Poster Presentation Australian Diabetes in Pregnancy Society 2018

Gestational Diabetes Mellitus in Tonga: Results from the first year of screening by the Tongan Gestational Diabetes Taskforce (#126)

Maake Tupou 1 , Veisinia Matoto 2 , Falahola Fuka 1 , Uchechukwu Levi Osuagwu 3 , David Simmons 3
  1. Department of Obstetrics and Gynecology, Vaiola Hospital, Nuku’alofa, Tonga
  2. National Diabetes Centre, Vaiola Hospital, Nuku’alofa, Tonga
  3. School of Medicine, Diabetes, Obesity and Metabolism Translational Research Unit, Western Sydney University, Campbelltown, Campbelltown, South Western Sydney, NSW 2560, Australia

Background  Diabetes and obesity are major public health problems in Tonga, predicting a substantial risk from hyperglycaemia in pregnancy (HIP) including gestational diabetes (GDM) and diabetes in pregnacy (DIP).  Tonga provides free antenatal care which is attended by 98% of women.  The Ministry of Health introduced systematic sceening for GDM in 2016 across the main island of Tongatapu.  We now describe the prevalence of GDM and DIP and associated GDM risk factors.   

Methods  Women who attended the antenatal services on Tongatapu between 1/1-31/12 2016 attended for a 75g oral glucose tolerance test (OGTT) at 24 weeks.  Women with eg past GDM were refrred for an early OGTT.  DIP and GDM were diagnosed if fasting glucose (FBG) was ≥7.0 or 5.3-6.9 mmol/l respectively or 2 hour postprandial glucose was ≥11.1 or 9.0-11.0 mmol/l respectively. OGTTs were undertaken at Vaiola Hospital using one laboratory.  Clinical data prospectively collected included age, GDM risk factors and body mass index (BMI: obesity cut off ≥32.0 kg/m2).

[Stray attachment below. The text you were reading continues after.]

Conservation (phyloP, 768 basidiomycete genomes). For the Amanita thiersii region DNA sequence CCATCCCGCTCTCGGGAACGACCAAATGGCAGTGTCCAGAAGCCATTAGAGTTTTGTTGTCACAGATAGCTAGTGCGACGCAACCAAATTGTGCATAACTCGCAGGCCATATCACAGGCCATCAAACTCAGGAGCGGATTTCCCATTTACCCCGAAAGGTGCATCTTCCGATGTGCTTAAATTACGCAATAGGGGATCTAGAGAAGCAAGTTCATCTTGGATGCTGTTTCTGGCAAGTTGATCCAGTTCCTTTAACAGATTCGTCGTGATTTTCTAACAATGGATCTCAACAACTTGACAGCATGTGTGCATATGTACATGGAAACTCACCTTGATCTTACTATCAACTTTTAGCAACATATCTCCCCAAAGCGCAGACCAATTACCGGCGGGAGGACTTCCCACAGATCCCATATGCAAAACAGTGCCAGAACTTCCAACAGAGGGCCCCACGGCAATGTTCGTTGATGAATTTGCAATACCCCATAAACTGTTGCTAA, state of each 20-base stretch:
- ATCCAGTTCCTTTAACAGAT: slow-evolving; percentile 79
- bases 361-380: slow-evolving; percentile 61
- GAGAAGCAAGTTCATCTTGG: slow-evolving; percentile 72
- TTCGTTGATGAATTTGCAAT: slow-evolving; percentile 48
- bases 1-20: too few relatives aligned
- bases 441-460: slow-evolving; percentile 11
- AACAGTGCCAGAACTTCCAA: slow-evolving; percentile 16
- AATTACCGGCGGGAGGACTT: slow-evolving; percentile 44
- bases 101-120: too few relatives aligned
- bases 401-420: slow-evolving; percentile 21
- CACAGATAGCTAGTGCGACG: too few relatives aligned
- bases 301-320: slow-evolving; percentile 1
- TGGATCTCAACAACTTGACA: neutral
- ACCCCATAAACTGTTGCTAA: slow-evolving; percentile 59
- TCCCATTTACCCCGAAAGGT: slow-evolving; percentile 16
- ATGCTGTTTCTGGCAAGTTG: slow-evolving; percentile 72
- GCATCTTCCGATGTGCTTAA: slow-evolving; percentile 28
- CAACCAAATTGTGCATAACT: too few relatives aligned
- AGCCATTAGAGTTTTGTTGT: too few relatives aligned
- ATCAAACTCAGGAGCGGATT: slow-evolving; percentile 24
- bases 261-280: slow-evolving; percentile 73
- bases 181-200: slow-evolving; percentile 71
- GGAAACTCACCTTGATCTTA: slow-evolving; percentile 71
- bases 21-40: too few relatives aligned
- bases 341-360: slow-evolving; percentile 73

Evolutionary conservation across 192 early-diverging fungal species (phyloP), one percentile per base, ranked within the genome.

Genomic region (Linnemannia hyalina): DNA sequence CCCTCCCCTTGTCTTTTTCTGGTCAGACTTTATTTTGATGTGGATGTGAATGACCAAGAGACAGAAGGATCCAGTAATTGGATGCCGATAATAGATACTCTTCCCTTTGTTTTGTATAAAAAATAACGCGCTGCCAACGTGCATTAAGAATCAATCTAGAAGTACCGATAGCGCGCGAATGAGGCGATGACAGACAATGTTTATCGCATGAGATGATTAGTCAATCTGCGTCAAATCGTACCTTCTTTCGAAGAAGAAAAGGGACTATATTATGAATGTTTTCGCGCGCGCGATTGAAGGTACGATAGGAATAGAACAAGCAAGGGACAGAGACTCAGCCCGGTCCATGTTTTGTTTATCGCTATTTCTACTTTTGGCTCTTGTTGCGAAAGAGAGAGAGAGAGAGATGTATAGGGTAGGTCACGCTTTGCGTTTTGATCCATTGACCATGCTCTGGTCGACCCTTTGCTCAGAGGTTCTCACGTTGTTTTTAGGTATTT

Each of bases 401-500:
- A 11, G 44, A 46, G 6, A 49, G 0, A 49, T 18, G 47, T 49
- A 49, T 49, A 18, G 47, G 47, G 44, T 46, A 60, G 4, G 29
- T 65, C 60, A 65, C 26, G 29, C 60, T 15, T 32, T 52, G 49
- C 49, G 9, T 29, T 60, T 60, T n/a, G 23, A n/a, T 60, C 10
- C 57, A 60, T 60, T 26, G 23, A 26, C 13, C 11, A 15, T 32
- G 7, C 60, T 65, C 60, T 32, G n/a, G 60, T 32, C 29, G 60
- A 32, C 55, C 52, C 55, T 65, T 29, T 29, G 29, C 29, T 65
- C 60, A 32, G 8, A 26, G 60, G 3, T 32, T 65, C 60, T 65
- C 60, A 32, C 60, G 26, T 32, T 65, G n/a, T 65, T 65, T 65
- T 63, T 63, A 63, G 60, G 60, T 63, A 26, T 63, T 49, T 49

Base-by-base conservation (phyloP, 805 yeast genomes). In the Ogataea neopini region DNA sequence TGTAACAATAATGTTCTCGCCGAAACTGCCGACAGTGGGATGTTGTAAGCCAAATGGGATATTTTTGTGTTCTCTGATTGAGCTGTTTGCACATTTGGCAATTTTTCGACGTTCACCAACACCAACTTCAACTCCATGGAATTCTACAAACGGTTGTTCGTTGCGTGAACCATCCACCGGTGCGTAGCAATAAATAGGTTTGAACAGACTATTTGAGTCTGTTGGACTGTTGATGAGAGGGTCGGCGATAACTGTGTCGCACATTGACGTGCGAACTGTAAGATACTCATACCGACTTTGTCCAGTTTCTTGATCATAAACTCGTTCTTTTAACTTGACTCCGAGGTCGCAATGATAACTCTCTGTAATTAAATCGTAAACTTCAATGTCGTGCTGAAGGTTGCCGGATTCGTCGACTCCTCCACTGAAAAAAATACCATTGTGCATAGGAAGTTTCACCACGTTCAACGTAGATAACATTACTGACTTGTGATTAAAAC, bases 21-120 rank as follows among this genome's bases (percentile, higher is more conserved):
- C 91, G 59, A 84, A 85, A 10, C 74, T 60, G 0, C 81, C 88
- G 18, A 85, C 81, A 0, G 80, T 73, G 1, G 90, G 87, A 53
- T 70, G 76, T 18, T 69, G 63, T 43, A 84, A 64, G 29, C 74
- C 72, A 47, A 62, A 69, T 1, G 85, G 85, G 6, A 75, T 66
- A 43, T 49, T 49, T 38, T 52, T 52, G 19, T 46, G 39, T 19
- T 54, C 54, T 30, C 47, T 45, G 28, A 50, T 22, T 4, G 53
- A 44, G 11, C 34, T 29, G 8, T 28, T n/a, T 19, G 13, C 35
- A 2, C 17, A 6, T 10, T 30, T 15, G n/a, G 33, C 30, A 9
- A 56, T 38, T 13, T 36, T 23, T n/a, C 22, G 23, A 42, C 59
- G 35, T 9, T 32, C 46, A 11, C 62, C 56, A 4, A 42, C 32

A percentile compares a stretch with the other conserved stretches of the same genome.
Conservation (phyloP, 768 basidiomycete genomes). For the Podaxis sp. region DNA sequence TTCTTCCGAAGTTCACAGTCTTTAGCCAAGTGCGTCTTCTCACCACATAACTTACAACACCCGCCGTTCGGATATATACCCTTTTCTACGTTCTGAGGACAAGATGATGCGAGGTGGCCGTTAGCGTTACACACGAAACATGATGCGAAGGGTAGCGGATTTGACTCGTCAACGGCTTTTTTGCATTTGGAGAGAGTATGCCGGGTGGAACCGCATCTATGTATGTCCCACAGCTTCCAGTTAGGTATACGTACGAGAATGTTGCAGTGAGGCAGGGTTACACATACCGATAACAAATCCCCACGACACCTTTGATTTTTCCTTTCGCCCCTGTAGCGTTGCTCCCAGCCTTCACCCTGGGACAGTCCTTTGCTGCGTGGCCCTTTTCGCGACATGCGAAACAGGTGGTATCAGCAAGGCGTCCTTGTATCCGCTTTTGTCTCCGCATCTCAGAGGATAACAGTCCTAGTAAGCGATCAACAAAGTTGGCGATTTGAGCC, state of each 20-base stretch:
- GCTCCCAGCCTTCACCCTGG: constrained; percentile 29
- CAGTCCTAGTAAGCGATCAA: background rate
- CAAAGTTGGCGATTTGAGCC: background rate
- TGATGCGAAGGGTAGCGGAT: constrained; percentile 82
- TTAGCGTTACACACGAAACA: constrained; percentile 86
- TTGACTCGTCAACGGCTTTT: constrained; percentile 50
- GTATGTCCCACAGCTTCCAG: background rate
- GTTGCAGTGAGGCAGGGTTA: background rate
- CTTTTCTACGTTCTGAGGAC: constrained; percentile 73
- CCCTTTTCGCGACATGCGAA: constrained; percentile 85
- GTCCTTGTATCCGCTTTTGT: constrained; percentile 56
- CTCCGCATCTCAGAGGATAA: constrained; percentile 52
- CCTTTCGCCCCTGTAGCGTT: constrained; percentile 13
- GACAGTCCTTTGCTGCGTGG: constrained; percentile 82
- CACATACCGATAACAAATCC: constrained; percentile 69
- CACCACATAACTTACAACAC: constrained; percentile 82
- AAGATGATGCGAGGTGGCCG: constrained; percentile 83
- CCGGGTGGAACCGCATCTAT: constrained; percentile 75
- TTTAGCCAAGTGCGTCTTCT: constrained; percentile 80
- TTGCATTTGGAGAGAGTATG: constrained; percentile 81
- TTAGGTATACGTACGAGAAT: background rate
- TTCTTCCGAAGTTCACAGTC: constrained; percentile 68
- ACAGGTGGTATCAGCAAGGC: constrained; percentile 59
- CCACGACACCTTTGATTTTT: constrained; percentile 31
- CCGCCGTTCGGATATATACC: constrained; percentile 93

Results  Overall, 1638 women attended, of whom 1625 (99.2%) completed the OGTT; mean age was 28±6 years and mean BMI 34.6±7.2; 63.7% were obese.  8.4% had GDM and 2.1% DIP.  The prevalence of GDM/DIP increased significantly (p<0.001) with age (<25 years, 25-29.9 years, 30-34.9 years, 35+ years: 3.4%, 5.9%, 13.5%, 13.6%/0.8%, 0.7%, 3.3%, 4.6% respectively).  The prevalence of GDM/DIP increased significantly with BMI (3.4%, 5.7%, 9.7%, 13.4%/0.7%,  1.5%, 2.6%, 1.9%, p<0.001), past GDM (21.9% vs 10.%, p<0.05) and family history of diabetes (16.5% vs 7.3%, p<0.001). After adjustments, the prevalence of HIP increased significantly with family history (OR 2.37; 95%CI:1.64-3.42) and age [1.48(0.78-2.81), 3.69(2.05-6.63), 4.97(2.72-9.08), respectively] but not BMI or past GDM.  Isolated high FBG, 2HBG and both FBG/2HBG were present in 6.8%, 0.7% and 2.9% women respectively.

Conclusion. A high proportion of Tongan women with HIP have DIP and particularly fasting hyperglycemia.  Age appears to be a more important risk factor than obesity in this population.